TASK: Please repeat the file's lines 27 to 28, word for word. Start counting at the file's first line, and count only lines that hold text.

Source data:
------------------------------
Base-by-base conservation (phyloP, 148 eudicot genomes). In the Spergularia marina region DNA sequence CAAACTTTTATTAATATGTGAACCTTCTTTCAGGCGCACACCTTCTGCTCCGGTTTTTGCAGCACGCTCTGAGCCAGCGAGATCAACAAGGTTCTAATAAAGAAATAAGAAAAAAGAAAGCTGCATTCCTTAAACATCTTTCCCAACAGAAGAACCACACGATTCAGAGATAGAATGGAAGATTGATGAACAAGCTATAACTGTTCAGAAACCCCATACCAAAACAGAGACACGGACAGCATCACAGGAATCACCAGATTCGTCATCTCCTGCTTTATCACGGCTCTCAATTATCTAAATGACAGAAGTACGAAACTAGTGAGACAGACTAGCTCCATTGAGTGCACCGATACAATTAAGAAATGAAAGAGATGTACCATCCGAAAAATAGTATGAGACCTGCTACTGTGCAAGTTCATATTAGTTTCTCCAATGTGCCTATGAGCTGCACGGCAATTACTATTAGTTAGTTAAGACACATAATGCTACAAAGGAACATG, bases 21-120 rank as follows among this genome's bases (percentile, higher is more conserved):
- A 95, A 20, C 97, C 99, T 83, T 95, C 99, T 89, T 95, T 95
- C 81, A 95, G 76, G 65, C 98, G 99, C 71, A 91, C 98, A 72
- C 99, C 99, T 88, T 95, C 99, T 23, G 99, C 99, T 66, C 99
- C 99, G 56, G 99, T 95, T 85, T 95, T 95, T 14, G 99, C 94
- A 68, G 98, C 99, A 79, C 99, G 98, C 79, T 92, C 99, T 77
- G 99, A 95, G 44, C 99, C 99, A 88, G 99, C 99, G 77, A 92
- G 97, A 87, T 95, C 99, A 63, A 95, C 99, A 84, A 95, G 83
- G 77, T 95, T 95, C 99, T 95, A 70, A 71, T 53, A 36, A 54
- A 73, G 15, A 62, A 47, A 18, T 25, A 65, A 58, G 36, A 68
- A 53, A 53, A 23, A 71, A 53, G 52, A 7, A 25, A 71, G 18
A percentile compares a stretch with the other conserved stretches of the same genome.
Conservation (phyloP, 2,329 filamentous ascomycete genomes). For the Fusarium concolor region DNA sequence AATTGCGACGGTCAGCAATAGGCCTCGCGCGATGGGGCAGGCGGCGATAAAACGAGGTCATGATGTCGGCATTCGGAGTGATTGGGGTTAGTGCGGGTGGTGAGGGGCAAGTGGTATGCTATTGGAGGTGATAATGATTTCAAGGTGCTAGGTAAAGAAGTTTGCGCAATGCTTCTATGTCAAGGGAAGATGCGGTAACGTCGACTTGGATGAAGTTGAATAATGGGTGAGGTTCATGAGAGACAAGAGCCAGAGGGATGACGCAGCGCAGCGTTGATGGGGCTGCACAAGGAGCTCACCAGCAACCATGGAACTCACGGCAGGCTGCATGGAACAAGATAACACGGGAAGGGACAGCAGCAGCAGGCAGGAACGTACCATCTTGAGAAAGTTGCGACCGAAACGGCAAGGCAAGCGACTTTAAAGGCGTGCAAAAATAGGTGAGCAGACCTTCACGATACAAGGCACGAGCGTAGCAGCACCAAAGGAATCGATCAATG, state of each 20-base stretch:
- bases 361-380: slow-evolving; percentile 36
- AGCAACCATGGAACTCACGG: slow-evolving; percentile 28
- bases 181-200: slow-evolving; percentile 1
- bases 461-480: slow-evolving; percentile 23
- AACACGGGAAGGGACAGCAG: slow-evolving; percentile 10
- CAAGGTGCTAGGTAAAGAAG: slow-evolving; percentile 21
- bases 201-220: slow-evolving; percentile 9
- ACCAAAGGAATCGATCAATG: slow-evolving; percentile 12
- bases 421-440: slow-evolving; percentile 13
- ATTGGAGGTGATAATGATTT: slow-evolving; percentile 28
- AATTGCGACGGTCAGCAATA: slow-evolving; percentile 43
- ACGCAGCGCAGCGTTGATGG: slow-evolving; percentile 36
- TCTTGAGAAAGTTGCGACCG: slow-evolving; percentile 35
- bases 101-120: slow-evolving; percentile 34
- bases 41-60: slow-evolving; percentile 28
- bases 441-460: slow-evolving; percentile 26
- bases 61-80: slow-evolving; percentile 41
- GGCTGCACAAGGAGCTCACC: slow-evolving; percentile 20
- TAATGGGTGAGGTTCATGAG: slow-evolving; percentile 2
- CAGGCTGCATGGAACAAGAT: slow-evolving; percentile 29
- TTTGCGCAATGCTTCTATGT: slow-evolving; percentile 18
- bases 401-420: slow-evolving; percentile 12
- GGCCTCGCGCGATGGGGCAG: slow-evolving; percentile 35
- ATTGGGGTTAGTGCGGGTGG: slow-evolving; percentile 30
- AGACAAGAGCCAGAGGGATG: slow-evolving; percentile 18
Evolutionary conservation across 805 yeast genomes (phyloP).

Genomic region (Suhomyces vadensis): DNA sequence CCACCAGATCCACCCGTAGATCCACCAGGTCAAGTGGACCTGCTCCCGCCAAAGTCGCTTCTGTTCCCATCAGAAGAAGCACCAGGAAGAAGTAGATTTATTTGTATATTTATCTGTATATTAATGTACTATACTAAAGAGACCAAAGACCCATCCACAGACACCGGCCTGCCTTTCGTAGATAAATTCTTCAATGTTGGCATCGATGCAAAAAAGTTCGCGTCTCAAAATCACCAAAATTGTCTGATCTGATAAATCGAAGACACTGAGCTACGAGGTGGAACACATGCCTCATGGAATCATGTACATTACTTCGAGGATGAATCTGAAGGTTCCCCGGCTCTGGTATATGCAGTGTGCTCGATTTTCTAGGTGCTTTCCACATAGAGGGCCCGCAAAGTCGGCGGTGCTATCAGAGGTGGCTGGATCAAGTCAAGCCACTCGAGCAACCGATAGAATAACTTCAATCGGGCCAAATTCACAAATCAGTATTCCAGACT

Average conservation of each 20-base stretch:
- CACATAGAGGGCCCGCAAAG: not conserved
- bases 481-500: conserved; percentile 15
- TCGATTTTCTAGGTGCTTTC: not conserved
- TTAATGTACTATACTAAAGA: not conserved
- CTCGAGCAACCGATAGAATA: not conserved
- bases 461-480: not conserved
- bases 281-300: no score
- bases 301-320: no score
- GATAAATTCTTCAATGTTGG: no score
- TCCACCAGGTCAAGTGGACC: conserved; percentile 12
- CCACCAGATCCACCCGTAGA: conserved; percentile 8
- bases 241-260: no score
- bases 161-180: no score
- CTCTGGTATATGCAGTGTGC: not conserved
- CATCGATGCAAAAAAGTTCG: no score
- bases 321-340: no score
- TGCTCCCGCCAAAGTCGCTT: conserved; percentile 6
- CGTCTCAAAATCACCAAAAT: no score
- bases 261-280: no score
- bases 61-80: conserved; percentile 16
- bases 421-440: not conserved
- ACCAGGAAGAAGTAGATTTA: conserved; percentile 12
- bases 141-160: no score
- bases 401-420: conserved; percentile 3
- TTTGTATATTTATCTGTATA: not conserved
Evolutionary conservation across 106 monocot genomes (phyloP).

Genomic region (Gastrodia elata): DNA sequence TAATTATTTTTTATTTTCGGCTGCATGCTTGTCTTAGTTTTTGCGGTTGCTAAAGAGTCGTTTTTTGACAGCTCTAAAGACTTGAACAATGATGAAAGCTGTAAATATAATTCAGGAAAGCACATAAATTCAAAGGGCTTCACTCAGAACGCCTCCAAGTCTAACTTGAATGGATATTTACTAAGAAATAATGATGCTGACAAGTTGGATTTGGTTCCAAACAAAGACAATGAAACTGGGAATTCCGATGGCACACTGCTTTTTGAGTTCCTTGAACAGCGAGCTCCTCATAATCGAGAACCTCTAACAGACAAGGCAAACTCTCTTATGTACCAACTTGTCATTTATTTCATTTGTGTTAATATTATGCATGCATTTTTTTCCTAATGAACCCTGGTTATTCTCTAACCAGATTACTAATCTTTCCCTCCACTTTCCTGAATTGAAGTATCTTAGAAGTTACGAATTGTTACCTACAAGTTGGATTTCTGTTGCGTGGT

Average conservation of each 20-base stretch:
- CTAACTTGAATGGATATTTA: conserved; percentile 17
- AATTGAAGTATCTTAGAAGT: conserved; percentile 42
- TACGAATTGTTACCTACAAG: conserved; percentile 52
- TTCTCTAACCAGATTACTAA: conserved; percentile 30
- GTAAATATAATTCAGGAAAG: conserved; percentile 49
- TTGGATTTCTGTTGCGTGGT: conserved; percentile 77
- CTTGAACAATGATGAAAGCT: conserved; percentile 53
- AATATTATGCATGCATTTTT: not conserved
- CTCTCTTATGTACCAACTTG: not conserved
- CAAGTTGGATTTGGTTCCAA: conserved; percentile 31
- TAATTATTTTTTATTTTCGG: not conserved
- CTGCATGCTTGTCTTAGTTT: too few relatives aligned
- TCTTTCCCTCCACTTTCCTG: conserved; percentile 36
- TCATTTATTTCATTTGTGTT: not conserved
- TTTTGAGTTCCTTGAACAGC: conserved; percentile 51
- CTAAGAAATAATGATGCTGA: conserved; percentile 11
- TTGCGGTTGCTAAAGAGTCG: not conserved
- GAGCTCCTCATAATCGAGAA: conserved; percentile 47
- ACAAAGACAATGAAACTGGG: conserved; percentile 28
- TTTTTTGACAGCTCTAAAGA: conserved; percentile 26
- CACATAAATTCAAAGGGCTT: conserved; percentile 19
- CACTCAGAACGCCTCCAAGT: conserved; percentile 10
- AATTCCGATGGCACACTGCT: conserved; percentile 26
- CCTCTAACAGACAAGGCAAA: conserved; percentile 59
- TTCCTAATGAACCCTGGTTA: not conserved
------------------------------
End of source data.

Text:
- bases 101-120: slow-evolving; percentile 34
- bases 41-60: slow-evolving; percentile 28